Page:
Conserving Eastern Hemlock

Where can you go to find an eastern hemlock tree? Although threatened by the hemlock woolly adelgid, eastern hemlock has an extensive range. “Eastern hemlock grows throughout the southern Appalachians,” says U.S. Forest Service collaborator and ecologist Kevin Potter. Potter is also a forestry faculty member at North Carolina State University. “Hemlock grows in the…  More 

Carolina Hemlock Populations: Isolated and Imperiled

Hemlocks are under attack. U.S. Forest Service scientists and their partners are working to save the native conifers from the hemlock wooly adelgid (HWA), an invasive insect from Japan. Carolina hemlock (Tsuga caroliniana) trees can survive HWA infestation for a decade or more but often die within four years. Carolina hemlocks grow in tiny, isolated…  More 

Pondberry Seeks Sunlight

Pondberry is rare and endangered, but don’t underestimate the species. “Pondberry tolerates flooded soil,” says U.S. Forest Service research forester Brian Roy Lockhart. “It also tolerates living in heavy shade. It has a plasticity to light that gives managers a lot of options for improving its growth and vigor.” Pondberry occurs in several southeastern states,…  More 

Prescribed Fire and Snags in Shortleaf Pine Woodlands

“I’ve spent years working in these shortleaf pine woodlands and always wondered about the availability of snags, especially given their importance to bats,” says U.S. Forest Service research wildlife biologist Roger W. Perry. Perry is talking about 250,000 acres on the Ouachita National Forest in Arkansas and Oklahoma. Efforts to restore shortleaf pine woodlands have…  More 

Introducing Femelschlag

Visitors to the Cradle of Forestry (located near Brevard in Pisgah National Forest) learn about the Biltmore Forest School – the first school of forestry in North America. It was started in 1898 by Carl Schenck. A native of Germany, Schenck brought German forestry concepts to the United States. It is fitting that today in…  More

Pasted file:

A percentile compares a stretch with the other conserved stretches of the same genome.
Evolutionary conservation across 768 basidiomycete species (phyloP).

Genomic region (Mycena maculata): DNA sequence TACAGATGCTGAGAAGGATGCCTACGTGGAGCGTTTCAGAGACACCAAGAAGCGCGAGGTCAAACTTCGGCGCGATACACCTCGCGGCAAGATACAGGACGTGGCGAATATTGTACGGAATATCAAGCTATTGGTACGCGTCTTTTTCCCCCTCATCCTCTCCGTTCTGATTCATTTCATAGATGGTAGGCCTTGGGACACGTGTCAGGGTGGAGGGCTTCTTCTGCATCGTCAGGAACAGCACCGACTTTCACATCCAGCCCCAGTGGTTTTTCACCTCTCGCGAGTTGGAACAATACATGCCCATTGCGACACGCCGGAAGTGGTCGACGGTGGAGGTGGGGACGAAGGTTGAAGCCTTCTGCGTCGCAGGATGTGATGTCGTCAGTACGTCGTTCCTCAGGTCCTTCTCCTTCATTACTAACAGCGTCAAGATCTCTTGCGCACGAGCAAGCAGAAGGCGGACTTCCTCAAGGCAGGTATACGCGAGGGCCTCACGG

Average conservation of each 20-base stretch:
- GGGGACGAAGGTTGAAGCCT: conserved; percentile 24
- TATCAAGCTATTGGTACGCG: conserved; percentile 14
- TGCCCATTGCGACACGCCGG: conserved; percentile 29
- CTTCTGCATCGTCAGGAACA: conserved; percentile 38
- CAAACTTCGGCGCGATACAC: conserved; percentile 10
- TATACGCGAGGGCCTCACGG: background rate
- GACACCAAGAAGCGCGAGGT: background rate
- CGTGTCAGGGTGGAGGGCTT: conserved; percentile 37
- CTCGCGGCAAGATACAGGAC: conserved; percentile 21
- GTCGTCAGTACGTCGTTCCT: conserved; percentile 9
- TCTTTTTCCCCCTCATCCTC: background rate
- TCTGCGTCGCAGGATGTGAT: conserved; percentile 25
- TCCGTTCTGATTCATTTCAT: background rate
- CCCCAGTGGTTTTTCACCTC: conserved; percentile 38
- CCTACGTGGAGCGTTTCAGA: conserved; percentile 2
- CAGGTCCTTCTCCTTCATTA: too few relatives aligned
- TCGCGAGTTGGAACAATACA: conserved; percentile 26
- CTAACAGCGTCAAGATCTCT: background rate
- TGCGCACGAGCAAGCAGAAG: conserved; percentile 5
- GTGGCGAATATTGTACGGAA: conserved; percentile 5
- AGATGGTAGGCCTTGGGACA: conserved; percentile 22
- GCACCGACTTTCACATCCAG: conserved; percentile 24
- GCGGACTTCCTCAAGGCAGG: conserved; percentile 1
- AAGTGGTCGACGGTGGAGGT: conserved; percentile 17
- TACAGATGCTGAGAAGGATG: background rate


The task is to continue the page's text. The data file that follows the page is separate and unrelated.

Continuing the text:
Prioritizing Ecological Restoration

If ecological restoration is your vocation, think: location, location, location. The practice of assisting in the recovery of a degraded or damaged ecosystem, ecological restoration on a targeted site is a piece of a larger puzzle. “Many scientists and managers recognize the importance of the surrounding landscape because this context often determines the success of…  More 

American Chestnuts in the Field

By the 1950s, two non-native pathogens had killed almost all American chestnut trees. “There’s a lot of interest in breeding a chestnut that looks like American chestnut with the disease resistance of Chinese chestnut,” says U.S. Forest Service research forester Stacy Clark. “However, there hasn’t been much research on reintroducing disease-resistant trees to the forest.”…  More 

Longleaf Pine Cone Prospects for 2017 and 2018

How many pine cones can managers expect from their longleaf pine forests? Every year, U.S. Forest Service research ecologist Dale Brockway attempts to answer this question. His most recent report suggests that 2017 will be a good year for longleaf pine cone production. “Across the region, we expect longleaf pines to produce an average of…  More 

Fire Frequency & Hardwood Regeneration

The mighty oak is a critical component of southern forests—for wildlife habitat, acorn production, and hardwood timber—but forests are changing, and its future is uncertain. A long-running U.S. Forest Service experiment studied the use of prescribed fire to control competition from shade-tolerant tree species like red maple, American beech, and blackgum. The study area, located on…  More 

Hybrids in the Seed Orchards

Shortleaf pine is under siege, and one of the threats has emerged in seed orchards. “In some shortleaf seed orchards, 10 percent of trees are hybrids,” says U.S. Forest Service research geneticist Dana Nelson. “Although the majority we’d consider shortleaf pine, even a few hybrids is enough to raise concern.” To some extent, shortleaf and…  More